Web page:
Australia stands ready to assist and we are seeking to do so in a coordinated fashion, both with the European Union through Baroness Ashton and through the non-EU states, the other democracies around our region and the rest of the world. We stand ready to assist as Egypt is at a critical turning point for its future.


Tunisia is also undertaking a breathtaking program of political and economic reform. During my visit to Tunisia earlier this month—the first ever, I am advised, by an Australian foreign minister—I reinforced to Tunisia’s interim government that Australia stands ready to support Tunisia as it moves to enhance the political, economic and social rights of its people.

What happens in Tunisia will have important symbolic value across the rest of the Arab world, as well as being of more than symbolic value to the Tunisian people themselves. This is where this people’s movement began, in Tunisia, how it therefore unfolds, with the institutional responses to the pressures for democratic reform from its people, watched closely by the other Arab states of the wider region.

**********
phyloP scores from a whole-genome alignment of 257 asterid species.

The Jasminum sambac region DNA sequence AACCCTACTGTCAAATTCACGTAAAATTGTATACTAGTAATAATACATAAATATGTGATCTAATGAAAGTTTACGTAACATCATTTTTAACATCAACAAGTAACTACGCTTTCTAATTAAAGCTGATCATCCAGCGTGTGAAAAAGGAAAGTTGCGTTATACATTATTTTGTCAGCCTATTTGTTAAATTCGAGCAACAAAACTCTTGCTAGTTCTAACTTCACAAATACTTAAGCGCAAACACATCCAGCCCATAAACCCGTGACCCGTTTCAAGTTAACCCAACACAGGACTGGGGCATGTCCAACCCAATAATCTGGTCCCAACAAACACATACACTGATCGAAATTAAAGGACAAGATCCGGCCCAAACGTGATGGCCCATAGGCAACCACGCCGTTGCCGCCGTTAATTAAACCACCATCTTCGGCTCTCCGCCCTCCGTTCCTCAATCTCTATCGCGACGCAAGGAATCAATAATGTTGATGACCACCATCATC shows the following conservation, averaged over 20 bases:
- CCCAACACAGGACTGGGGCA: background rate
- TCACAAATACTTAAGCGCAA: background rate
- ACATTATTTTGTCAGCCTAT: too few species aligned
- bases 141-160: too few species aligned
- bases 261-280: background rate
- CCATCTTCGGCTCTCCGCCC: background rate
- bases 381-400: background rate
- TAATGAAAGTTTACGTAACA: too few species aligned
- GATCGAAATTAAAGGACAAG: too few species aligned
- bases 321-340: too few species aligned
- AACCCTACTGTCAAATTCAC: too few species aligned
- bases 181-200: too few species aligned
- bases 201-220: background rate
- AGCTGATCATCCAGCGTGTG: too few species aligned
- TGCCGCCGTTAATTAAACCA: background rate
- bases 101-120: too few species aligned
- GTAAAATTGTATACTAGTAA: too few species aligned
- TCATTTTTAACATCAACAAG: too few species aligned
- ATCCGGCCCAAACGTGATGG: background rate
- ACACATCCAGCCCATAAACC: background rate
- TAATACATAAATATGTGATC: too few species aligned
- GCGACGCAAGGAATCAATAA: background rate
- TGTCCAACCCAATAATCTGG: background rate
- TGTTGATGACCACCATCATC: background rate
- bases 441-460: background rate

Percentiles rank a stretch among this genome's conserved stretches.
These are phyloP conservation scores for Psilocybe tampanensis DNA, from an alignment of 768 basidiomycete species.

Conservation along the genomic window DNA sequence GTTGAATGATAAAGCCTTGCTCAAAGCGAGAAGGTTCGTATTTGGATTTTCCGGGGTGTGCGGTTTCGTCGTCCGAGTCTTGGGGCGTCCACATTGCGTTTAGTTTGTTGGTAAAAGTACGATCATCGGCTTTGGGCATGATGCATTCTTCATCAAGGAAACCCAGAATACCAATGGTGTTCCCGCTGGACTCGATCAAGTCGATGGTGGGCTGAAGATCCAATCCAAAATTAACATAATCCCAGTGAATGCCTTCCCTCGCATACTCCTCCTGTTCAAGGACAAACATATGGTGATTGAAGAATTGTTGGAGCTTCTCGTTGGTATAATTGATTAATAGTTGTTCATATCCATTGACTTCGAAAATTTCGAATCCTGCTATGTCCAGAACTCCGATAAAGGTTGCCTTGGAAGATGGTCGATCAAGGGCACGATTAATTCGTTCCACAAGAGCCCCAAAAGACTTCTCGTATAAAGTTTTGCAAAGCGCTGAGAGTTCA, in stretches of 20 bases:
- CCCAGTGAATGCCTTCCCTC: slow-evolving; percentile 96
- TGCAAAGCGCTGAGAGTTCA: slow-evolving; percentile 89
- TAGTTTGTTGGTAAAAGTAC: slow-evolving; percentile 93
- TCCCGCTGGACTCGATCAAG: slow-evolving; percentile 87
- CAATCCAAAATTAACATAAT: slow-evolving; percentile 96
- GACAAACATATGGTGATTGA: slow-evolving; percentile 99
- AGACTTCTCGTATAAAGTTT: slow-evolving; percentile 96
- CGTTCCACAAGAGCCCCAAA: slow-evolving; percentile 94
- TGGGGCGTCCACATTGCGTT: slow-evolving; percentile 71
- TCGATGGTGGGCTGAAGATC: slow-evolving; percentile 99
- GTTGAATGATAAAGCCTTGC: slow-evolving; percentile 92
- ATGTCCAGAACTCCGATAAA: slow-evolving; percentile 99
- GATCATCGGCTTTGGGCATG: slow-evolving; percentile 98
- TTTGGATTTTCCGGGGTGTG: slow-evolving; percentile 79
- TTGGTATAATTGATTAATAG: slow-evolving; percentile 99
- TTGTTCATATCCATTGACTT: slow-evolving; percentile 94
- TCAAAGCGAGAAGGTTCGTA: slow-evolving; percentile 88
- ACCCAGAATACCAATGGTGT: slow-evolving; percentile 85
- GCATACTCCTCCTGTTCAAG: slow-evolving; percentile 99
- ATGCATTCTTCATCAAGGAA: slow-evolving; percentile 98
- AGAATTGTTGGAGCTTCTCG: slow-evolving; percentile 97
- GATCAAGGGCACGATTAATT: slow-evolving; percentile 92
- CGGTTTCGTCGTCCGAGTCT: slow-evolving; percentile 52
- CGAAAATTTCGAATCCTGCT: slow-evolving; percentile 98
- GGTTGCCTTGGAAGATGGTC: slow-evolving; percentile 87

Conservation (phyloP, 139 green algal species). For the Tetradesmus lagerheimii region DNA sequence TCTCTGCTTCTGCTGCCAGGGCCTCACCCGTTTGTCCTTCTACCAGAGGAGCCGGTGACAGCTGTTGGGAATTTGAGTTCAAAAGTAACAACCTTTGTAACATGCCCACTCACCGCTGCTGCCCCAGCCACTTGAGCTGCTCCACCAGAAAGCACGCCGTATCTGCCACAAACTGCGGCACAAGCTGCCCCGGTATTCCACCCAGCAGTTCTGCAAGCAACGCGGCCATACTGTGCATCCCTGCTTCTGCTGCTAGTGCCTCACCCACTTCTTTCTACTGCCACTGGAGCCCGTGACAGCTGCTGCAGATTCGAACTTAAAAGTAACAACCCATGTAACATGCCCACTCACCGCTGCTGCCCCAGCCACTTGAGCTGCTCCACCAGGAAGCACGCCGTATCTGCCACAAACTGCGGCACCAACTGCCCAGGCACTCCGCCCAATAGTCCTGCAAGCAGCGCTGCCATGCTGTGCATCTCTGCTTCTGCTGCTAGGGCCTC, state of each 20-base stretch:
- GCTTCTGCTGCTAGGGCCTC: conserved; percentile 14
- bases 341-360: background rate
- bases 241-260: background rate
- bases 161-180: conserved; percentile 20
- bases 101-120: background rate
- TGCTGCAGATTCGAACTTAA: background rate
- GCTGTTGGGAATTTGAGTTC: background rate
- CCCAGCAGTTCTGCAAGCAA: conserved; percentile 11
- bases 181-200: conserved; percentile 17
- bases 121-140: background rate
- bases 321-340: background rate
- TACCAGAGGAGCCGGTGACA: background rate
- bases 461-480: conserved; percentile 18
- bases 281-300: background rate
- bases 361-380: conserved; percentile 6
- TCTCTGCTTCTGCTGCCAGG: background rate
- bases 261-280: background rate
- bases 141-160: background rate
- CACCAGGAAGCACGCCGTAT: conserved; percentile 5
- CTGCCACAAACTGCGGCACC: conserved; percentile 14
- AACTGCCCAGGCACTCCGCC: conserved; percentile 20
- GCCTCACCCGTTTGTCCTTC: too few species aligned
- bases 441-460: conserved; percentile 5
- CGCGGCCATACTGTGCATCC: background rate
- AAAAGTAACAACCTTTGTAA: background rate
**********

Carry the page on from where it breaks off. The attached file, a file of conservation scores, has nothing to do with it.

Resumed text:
I encouraged the important steps already taken by the interim government of Tunisia, including freeing political prisoners, allowing freedom of expression, and adhering to international human rights conventions.

Australia is already exploring areas to support Tunisia’s reform process including electoral assistance and in the area of dryland farming. I confirmed this in my meetings with the Prime Minister Beji Caid Essebsi and Foreign Minister Mohamed Mouldi Kefi during my recent visit.


Australia is gravely concerned about the deteriorating political and security situation in Yemen. Rolling popular protests over the past two months have been met with a brutal response by the government of President Saleh, resulting in more than 70 deaths and hundreds wounded since January.

Australia condemns the large-scale use of lethal force against protestors and has continued to urge President Saleh and his government to exercise maximum restraint and to seek every means possible to achieve a peaceful resolution of the crisis through dialogue.

The resignations of senior government figures, including military commanders, government ministers and ambassadors in protest at the 18 March killings, and President Saleh’s subsequent sacking of his cabinet, underline the gravity of the political and security crisis facing Yemen.